Brachycephalic Syndrome

Brachysephalic Syndrome in Dogs

Brachycephalic Syndrome in Dogs: Meet Churchill, a handsome 2 and a half-year old English bulldog. He presented to Miami Veterinary Specialists for an evaluation of increased respiratory efforts and rate when he becomes excited. He was diagnosed with brachysephalic syndrome, which is a very common syndrome in “short-headed” dogs like Churchill. Breathing complications are present because of the shape of their head, muzzle and throat. These dogs have been bred to have short muzzles and noses, causing the breathing passages to be undersized. Churchill’s breathing complications were caused because he had the following:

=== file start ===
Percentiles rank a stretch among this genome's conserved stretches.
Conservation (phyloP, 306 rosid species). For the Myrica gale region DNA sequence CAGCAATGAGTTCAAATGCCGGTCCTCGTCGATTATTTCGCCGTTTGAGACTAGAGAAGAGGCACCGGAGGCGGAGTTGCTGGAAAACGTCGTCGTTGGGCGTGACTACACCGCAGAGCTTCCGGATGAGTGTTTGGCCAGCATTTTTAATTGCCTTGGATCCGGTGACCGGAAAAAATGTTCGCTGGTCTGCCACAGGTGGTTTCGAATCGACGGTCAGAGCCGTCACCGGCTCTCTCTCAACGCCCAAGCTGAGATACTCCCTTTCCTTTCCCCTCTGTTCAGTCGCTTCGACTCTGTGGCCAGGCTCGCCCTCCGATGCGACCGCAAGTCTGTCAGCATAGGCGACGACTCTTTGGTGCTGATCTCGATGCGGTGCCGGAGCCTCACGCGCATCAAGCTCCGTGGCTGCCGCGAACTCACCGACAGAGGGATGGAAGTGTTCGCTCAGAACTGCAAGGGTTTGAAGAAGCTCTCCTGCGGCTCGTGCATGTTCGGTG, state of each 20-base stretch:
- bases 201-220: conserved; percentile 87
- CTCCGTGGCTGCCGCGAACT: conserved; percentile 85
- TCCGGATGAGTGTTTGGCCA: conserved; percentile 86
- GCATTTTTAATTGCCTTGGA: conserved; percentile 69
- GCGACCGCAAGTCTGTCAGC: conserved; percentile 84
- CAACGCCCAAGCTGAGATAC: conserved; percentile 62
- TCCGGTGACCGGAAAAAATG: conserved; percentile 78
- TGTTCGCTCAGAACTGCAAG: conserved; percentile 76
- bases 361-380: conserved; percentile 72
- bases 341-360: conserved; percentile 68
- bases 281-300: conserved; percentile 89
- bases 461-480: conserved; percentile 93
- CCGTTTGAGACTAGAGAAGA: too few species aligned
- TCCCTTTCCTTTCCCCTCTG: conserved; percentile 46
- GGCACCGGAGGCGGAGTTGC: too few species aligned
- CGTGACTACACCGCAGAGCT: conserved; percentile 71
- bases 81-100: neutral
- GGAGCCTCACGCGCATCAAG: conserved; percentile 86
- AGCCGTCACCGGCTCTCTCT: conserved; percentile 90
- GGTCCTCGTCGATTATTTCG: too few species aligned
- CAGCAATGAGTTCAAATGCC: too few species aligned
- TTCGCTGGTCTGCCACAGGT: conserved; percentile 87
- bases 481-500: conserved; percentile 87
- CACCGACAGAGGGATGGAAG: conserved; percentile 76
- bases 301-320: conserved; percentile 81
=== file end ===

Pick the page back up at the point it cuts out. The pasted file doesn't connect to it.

1. Elongated soft palate: his soft palate was too long, interfering with the flow of air into the lungs.

2. Stenotic nares: Churchill’s nostrils were too narrow, making it very difficult to breathe through his nose.

3. Stenotic trachea: the size of his trachea was very narrow, not letting the air flow easily into his lungs.

Surgical and non-surgical options were discussed with Churchill’s owners. It was decided that surgery was necessary to fix his brachysephalic syndrome. Today, Dr. Christopher Potanas, with the help of Dr. Samson Daniel, performed a successful soft palate and nares resection. Now that the surgery is completed, he will be able to breathe better in no time!

Churchill seems to be recovering very well, but before going home he needs to stay with us under medical observation for two more days. We are happy to know that Churchill will now breathe easily as he will no longer have to contain his excitement!

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